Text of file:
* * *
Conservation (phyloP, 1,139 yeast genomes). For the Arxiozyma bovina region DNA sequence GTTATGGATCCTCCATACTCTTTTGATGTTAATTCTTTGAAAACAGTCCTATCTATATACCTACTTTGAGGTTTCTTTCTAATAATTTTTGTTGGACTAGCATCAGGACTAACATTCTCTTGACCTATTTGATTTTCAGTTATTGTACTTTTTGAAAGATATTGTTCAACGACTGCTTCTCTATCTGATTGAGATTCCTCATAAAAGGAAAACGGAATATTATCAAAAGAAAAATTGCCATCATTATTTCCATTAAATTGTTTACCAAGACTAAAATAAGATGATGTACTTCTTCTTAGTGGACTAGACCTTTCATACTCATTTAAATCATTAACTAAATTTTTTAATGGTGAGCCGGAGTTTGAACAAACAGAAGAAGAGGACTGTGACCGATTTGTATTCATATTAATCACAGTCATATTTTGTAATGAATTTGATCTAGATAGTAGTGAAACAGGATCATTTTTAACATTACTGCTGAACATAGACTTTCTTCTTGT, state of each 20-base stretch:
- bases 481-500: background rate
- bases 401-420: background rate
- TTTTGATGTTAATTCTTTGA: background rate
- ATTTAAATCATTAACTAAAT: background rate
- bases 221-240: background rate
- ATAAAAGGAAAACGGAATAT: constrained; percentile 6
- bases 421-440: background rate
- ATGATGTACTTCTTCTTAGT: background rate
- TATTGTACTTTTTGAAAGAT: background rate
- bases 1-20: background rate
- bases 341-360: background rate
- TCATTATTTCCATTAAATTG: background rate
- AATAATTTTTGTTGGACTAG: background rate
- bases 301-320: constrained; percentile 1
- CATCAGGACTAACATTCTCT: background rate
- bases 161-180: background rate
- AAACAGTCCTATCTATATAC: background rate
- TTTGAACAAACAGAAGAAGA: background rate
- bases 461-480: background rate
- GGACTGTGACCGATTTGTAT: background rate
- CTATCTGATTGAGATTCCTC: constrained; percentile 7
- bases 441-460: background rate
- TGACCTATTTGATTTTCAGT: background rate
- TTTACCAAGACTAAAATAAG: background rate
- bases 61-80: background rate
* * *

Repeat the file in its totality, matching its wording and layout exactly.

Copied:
Conservation (phyloP, 1,139 yeast genomes). For the Arxiozyma bovina region DNA sequence GTTATGGATCCTCCATACTCTTTTGATGTTAATTCTTTGAAAACAGTCCTATCTATATACCTACTTTGAGGTTTCTTTCTAATAATTTTTGTTGGACTAGCATCAGGACTAACATTCTCTTGACCTATTTGATTTTCAGTTATTGTACTTTTTGAAAGATATTGTTCAACGACTGCTTCTCTATCTGATTGAGATTCCTCATAAAAGGAAAACGGAATATTATCAAAAGAAAAATTGCCATCATTATTTCCATTAAATTGTTTACCAAGACTAAAATAAGATGATGTACTTCTTCTTAGTGGACTAGACCTTTCATACTCATTTAAATCATTAACTAAATTTTTTAATGGTGAGCCGGAGTTTGAACAAACAGAAGAAGAGGACTGTGACCGATTTGTATTCATATTAATCACAGTCATATTTTGTAATGAATTTGATCTAGATAGTAGTGAAACAGGATCATTTTTAACATTACTGCTGAACATAGACTTTCTTCTTGT, state of each 20-base stretch:
- bases 481-500: background rate
- bases 401-420: background rate
- TTTTGATGTTAATTCTTTGA: background rate
- ATTTAAATCATTAACTAAAT: background rate
- bases 221-240: background rate
- ATAAAAGGAAAACGGAATAT: constrained; percentile 6
- bases 421-440: background rate
- ATGATGTACTTCTTCTTAGT: background rate
- TATTGTACTTTTTGAAAGAT: background rate
- bases 1-20: background rate
- bases 341-360: background rate
- TCATTATTTCCATTAAATTG: background rate
- AATAATTTTTGTTGGACTAG: background rate
- bases 301-320: constrained; percentile 1
- CATCAGGACTAACATTCTCT: background rate
- bases 161-180: background rate
- AAACAGTCCTATCTATATAC: background rate
- TTTGAACAAACAGAAGAAGA: background rate
- bases 461-480: background rate
- GGACTGTGACCGATTTGTAT: background rate
- CTATCTGATTGAGATTCCTC: constrained; percentile 7
- bases 441-460: background rate
- TGACCTATTTGATTTTCAGT: background rate
- TTTACCAAGACTAAAATAAG: background rate
- bases 61-80: background rate